inhumed human remains’, Technical Paper 13 (Reading: Institute of Field Archaeologists, 1993). 65 X. Mallet, T. Blythe and R. Berry, Advances in Forensic Human Identification (Boca Raton, FL:  CRC Press, 2014); Interpol, ‘Disaster victim identification guide’, 2014. URL:​INTERPOL-​expertise/​ Forensics/​DVI-​Pages/​DVI-​guide (accessed 21 October 2015); S. Byers, Introduction to Forensic Anthropology (London: Routledge, 2010). 66 Sturdy Colls, Holocaust Archaeologies; Sturdy Colls, ‘Holocaust archaeology’. 67 Sturdy Colls, Holocaust Archaeologies

in Human remains in society
Nelly Kaplan, Jan Švankmajer, and the revolt of animals
Kristoffer Noheden

symbols for human qualities, drives, or unconscious urges. 47 In Animals in Film , Jonathan Burt calls for a more nuanced approach to the problem of human identification with animals, arguing that these do not necessarily carry any fixed assumptions of anthropomorphism or anthropocentrism. 48 Many surrealist depictions of animals indicate fruitful possibilities for employing animal symbolism or totemism in combination with letting animals retain their own identity and agency. Consider Carrington’s frequent depictions of horses. At once reflective of the artist

in Surrealism and film after 1945
Dogs, snakes, venoms and germs, 1840–68
Peter Hobbins

. 121 Despite his vigorous dismissal of Darwinism, the germinal matter purveyed by Halford posed an analogous ontological threat. Rather than evolutionary progress, however, this rapacious reptilian poison represented a fearful portent of atavism in an era of growing human identification with the ‘brute creation’. Notes 1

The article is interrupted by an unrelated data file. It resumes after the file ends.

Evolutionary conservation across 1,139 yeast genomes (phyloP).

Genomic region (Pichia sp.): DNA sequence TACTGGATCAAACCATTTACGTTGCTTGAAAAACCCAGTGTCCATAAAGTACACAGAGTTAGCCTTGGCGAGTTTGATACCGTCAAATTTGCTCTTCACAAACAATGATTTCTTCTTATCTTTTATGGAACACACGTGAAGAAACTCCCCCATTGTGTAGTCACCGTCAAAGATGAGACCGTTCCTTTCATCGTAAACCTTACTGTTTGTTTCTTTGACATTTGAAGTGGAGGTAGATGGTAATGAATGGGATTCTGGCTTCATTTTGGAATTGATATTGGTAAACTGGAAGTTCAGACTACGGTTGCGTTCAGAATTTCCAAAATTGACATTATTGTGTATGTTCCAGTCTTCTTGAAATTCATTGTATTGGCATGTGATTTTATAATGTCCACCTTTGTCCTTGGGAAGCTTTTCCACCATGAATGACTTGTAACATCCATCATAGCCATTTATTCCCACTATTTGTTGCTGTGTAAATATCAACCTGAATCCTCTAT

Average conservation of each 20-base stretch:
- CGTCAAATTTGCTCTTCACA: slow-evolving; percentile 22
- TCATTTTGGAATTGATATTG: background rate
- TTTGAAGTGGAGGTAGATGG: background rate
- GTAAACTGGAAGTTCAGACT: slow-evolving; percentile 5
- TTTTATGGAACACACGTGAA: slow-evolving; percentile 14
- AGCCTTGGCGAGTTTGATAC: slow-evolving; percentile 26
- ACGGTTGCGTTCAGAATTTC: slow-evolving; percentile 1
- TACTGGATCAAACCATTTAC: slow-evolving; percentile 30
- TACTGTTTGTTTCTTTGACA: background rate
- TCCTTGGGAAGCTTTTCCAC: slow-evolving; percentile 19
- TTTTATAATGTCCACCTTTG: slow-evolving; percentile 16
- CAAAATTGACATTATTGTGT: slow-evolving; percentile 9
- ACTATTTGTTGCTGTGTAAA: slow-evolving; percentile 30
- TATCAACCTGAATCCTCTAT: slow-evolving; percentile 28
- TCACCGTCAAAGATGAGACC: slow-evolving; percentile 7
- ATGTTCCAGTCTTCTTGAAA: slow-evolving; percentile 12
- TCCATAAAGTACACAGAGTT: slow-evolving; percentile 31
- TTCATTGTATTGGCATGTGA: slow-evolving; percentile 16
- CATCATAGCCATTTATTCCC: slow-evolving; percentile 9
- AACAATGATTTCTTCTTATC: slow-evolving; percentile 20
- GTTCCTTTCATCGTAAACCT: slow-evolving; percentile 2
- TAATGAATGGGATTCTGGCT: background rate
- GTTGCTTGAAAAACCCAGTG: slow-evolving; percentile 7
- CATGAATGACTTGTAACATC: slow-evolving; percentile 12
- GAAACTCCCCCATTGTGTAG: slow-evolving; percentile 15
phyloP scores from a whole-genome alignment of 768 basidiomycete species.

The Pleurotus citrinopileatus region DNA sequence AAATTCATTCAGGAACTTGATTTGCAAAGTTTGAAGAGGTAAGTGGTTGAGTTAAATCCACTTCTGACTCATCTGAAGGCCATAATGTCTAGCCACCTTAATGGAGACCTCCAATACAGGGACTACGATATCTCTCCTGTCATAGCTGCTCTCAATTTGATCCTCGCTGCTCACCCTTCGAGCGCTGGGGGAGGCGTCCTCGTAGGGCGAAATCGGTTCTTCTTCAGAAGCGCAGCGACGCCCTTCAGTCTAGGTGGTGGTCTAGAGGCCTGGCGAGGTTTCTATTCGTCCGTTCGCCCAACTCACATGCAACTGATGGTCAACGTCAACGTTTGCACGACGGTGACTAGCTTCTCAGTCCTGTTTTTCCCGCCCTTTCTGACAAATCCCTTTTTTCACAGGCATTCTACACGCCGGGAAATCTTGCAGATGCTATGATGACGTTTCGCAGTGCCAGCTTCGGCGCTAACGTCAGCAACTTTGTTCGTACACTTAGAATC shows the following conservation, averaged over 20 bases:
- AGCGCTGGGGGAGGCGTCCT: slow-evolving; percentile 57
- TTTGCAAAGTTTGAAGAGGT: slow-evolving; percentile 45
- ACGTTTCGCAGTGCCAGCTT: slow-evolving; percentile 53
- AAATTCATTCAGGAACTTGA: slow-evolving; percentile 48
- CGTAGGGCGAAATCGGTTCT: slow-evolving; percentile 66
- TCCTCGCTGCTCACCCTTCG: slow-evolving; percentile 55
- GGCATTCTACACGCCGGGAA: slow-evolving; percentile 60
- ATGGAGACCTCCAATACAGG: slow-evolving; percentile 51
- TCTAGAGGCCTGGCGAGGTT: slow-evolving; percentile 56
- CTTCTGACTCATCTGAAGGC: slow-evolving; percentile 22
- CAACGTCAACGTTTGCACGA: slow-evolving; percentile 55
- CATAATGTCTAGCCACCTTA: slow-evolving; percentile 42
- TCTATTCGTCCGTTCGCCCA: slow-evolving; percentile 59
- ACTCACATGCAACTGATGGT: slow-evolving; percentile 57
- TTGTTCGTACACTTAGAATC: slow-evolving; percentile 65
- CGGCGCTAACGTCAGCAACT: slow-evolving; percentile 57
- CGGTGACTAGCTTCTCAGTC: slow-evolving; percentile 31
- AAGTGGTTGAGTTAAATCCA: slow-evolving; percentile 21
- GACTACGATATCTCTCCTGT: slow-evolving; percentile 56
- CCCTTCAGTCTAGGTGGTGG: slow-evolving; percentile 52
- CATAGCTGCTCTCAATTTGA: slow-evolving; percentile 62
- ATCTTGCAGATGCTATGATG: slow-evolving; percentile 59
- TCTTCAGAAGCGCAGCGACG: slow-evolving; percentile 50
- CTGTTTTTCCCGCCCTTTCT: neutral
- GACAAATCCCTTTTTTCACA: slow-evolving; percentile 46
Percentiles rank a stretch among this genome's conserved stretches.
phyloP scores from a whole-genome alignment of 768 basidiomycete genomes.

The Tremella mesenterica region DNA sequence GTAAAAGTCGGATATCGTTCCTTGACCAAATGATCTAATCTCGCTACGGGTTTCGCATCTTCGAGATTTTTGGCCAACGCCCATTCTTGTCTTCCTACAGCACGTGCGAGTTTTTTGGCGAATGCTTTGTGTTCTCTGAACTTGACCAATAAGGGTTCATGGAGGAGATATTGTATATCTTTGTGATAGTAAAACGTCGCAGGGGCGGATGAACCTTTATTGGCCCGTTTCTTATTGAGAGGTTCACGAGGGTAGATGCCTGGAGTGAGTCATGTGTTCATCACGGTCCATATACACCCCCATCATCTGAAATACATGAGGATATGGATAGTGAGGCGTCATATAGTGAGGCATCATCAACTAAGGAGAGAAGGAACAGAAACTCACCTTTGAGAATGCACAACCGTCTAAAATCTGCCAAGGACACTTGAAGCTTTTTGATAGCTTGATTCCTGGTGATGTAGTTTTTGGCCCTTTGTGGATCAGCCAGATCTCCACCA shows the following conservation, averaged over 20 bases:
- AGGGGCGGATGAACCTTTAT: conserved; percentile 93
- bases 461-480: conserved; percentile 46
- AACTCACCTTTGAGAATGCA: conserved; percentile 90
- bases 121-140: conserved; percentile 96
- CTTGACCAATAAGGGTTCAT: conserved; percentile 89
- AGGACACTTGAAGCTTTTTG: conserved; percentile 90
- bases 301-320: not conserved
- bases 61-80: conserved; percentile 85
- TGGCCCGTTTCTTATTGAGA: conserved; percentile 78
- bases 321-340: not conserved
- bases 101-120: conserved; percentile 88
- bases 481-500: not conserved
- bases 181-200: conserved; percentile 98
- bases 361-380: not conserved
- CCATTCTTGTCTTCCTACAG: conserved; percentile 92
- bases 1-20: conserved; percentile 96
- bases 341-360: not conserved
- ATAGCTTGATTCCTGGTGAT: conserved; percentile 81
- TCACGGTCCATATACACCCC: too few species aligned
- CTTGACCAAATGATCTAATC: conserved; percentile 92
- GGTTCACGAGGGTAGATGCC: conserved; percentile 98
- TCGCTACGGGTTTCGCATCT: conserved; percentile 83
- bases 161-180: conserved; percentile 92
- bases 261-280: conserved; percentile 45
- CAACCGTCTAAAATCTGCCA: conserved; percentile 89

in Venomous encounters
Abstract only
Shelley Trower

provide a foundation for ideas of a regional kind of national territory – introducing the case of Cornwall – while later chapters consider various forms of human identification with rocks (especially Chapters 2 and 5 ). The ‘Celts’ are said to be a ‘primitive race’ like the ‘primitive rocks’ on which they live, for example, and thus to belong essentially to their national territory

in Rocks of nation
Open Access (free)
Individuality, identification and multidirectional memorialisation in post-genocide Rwanda
Ayala Maurer-Prager

the corporeal representation of violence is a multifaceted process, and the memorial effect of Rwanda’s corporeally commemorative strategy relies upon the corpse–​human identifications it elicits. These identifications, however, vary enormously. As the following textual interrogations will demonstrate, it is sometimes through the very refusal of any living subject–​corpse identification that the corporeal memory embodied by the dead is at its most commemorative. Anonymity and the impossibility of identification Literary analysis of Rwanda’s hundred days of

in Human remains in society
Trembling rocks in sensation fiction and empire Gothic
Shelley Trower

metals such as radium] is found as a vein in granitic rocks. In no place, at no time, has granite ever been quarried in such proportions as in Egypt during the earlier dynasties.’ 63 Thus Cornwall with its granite on a lesser scale serves as a sort of small-scale, conveniently located Egypt. Further, the ‘life-giving’ properties of granite may begin to enhance the possibilities of human identification with

in Rocks of nation